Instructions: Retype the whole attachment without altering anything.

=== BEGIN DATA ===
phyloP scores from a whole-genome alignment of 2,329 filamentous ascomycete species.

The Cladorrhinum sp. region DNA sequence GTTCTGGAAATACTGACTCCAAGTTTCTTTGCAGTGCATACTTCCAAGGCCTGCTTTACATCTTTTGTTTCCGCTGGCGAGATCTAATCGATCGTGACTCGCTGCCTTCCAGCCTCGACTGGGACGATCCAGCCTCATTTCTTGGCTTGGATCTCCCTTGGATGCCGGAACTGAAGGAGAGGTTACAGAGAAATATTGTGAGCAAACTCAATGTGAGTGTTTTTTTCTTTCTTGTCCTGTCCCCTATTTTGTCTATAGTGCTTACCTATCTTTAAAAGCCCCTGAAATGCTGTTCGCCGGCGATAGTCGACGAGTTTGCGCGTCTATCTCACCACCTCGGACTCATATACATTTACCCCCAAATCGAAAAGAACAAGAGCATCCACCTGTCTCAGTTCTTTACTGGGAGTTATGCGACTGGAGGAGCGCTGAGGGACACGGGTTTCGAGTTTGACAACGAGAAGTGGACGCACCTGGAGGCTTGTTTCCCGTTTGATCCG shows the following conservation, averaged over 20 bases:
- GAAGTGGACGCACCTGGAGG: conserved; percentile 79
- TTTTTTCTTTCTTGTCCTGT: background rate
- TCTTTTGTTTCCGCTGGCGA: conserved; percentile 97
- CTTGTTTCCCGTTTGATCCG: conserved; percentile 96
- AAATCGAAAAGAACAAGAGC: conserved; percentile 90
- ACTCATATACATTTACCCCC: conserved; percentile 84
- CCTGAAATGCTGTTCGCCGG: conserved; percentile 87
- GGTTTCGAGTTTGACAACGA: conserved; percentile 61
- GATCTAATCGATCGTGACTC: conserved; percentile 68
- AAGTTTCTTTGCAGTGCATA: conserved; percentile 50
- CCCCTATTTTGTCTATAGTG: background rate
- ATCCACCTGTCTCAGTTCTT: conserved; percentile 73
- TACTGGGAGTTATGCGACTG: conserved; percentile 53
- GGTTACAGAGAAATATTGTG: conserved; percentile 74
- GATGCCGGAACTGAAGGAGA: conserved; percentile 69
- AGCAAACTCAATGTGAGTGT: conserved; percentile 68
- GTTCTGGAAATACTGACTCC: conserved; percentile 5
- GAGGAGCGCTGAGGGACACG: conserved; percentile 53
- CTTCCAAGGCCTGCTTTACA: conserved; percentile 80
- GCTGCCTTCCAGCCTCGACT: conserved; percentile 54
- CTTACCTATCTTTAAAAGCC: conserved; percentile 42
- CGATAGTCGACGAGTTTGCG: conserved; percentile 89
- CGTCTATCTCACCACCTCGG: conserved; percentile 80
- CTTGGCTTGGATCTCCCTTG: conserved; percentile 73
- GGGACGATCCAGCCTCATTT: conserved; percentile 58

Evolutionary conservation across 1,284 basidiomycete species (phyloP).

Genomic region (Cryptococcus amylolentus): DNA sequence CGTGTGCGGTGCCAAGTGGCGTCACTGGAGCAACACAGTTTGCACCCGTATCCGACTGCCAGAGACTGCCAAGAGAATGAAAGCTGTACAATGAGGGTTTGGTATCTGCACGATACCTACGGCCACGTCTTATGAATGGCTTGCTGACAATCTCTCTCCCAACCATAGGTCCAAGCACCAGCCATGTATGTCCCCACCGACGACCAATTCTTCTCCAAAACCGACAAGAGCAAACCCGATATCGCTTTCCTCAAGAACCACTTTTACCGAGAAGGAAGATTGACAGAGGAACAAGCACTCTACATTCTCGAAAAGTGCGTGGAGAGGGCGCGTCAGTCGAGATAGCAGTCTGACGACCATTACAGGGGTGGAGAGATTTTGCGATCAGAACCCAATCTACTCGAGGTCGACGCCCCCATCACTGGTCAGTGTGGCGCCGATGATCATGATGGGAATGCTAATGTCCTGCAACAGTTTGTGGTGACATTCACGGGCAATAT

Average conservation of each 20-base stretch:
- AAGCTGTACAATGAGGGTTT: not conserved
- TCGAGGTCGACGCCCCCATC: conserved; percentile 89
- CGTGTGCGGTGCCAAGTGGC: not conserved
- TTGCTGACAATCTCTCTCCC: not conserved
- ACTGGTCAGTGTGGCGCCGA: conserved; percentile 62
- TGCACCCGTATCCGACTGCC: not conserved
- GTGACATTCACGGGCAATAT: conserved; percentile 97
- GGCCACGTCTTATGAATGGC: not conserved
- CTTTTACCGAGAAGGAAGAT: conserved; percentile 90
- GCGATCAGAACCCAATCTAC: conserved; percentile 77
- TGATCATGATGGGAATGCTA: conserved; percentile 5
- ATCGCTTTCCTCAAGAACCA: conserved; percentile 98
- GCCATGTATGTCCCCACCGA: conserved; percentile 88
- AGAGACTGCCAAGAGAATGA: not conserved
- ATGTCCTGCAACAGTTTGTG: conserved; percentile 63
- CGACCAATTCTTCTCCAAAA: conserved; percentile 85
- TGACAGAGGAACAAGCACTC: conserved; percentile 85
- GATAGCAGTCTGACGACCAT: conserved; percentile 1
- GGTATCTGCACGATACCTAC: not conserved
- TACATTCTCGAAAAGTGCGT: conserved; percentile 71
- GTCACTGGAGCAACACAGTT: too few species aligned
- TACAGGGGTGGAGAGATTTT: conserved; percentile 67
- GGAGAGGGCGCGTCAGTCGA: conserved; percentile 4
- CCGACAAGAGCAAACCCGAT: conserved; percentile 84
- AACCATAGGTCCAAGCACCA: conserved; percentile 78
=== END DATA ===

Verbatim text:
phyloP scores from a whole-genome alignment of 2,329 filamentous ascomycete species.

The Cladorrhinum sp. region DNA sequence GTTCTGGAAATACTGACTCCAAGTTTCTTTGCAGTGCATACTTCCAAGGCCTGCTTTACATCTTTTGTTTCCGCTGGCGAGATCTAATCGATCGTGACTCGCTGCCTTCCAGCCTCGACTGGGACGATCCAGCCTCATTTCTTGGCTTGGATCTCCCTTGGATGCCGGAACTGAAGGAGAGGTTACAGAGAAATATTGTGAGCAAACTCAATGTGAGTGTTTTTTTCTTTCTTGTCCTGTCCCCTATTTTGTCTATAGTGCTTACCTATCTTTAAAAGCCCCTGAAATGCTGTTCGCCGGCGATAGTCGACGAGTTTGCGCGTCTATCTCACCACCTCGGACTCATATACATTTACCCCCAAATCGAAAAGAACAAGAGCATCCACCTGTCTCAGTTCTTTACTGGGAGTTATGCGACTGGAGGAGCGCTGAGGGACACGGGTTTCGAGTTTGACAACGAGAAGTGGACGCACCTGGAGGCTTGTTTCCCGTTTGATCCG shows the following conservation, averaged over 20 bases:
- GAAGTGGACGCACCTGGAGG: conserved; percentile 79
- TTTTTTCTTTCTTGTCCTGT: background rate
- TCTTTTGTTTCCGCTGGCGA: conserved; percentile 97
- CTTGTTTCCCGTTTGATCCG: conserved; percentile 96
- AAATCGAAAAGAACAAGAGC: conserved; percentile 90
- ACTCATATACATTTACCCCC: conserved; percentile 84
- CCTGAAATGCTGTTCGCCGG: conserved; percentile 87
- GGTTTCGAGTTTGACAACGA: conserved; percentile 61
- GATCTAATCGATCGTGACTC: conserved; percentile 68
- AAGTTTCTTTGCAGTGCATA: conserved; percentile 50
- CCCCTATTTTGTCTATAGTG: background rate
- ATCCACCTGTCTCAGTTCTT: conserved; percentile 73
- TACTGGGAGTTATGCGACTG: conserved; percentile 53
- GGTTACAGAGAAATATTGTG: conserved; percentile 74
- GATGCCGGAACTGAAGGAGA: conserved; percentile 69
- AGCAAACTCAATGTGAGTGT: conserved; percentile 68
- GTTCTGGAAATACTGACTCC: conserved; percentile 5
- GAGGAGCGCTGAGGGACACG: conserved; percentile 53
- CTTCCAAGGCCTGCTTTACA: conserved; percentile 80
- GCTGCCTTCCAGCCTCGACT: conserved; percentile 54
- CTTACCTATCTTTAAAAGCC: conserved; percentile 42
- CGATAGTCGACGAGTTTGCG: conserved; percentile 89
- CGTCTATCTCACCACCTCGG: conserved; percentile 80
- CTTGGCTTGGATCTCCCTTG: conserved; percentile 73
- GGGACGATCCAGCCTCATTT: conserved; percentile 58

Evolutionary conservation across 1,284 basidiomycete species (phyloP).

Genomic region (Cryptococcus amylolentus): DNA sequence CGTGTGCGGTGCCAAGTGGCGTCACTGGAGCAACACAGTTTGCACCCGTATCCGACTGCCAGAGACTGCCAAGAGAATGAAAGCTGTACAATGAGGGTTTGGTATCTGCACGATACCTACGGCCACGTCTTATGAATGGCTTGCTGACAATCTCTCTCCCAACCATAGGTCCAAGCACCAGCCATGTATGTCCCCACCGACGACCAATTCTTCTCCAAAACCGACAAGAGCAAACCCGATATCGCTTTCCTCAAGAACCACTTTTACCGAGAAGGAAGATTGACAGAGGAACAAGCACTCTACATTCTCGAAAAGTGCGTGGAGAGGGCGCGTCAGTCGAGATAGCAGTCTGACGACCATTACAGGGGTGGAGAGATTTTGCGATCAGAACCCAATCTACTCGAGGTCGACGCCCCCATCACTGGTCAGTGTGGCGCCGATGATCATGATGGGAATGCTAATGTCCTGCAACAGTTTGTGGTGACATTCACGGGCAATAT

Average conservation of each 20-base stretch:
- AAGCTGTACAATGAGGGTTT: not conserved
- TCGAGGTCGACGCCCCCATC: conserved; percentile 89
- CGTGTGCGGTGCCAAGTGGC: not conserved
- TTGCTGACAATCTCTCTCCC: not conserved
- ACTGGTCAGTGTGGCGCCGA: conserved; percentile 62
- TGCACCCGTATCCGACTGCC: not conserved
- GTGACATTCACGGGCAATAT: conserved; percentile 97
- GGCCACGTCTTATGAATGGC: not conserved
- CTTTTACCGAGAAGGAAGAT: conserved; percentile 90
- GCGATCAGAACCCAATCTAC: conserved; percentile 77
- TGATCATGATGGGAATGCTA: conserved; percentile 5
- ATCGCTTTCCTCAAGAACCA: conserved; percentile 98
- GCCATGTATGTCCCCACCGA: conserved; percentile 88
- AGAGACTGCCAAGAGAATGA: not conserved
- ATGTCCTGCAACAGTTTGTG: conserved; percentile 63
- CGACCAATTCTTCTCCAAAA: conserved; percentile 85
- TGACAGAGGAACAAGCACTC: conserved; percentile 85
- GATAGCAGTCTGACGACCAT: conserved; percentile 1
- GGTATCTGCACGATACCTAC: not conserved
- TACATTCTCGAAAAGTGCGT: conserved; percentile 71
- GTCACTGGAGCAACACAGTT: too few species aligned
- TACAGGGGTGGAGAGATTTT: conserved; percentile 67
- GGAGAGGGCGCGTCAGTCGA: conserved; percentile 4
- CCGACAAGAGCAAACCCGAT: conserved; percentile 84
- AACCATAGGTCCAAGCACCA: conserved; percentile 78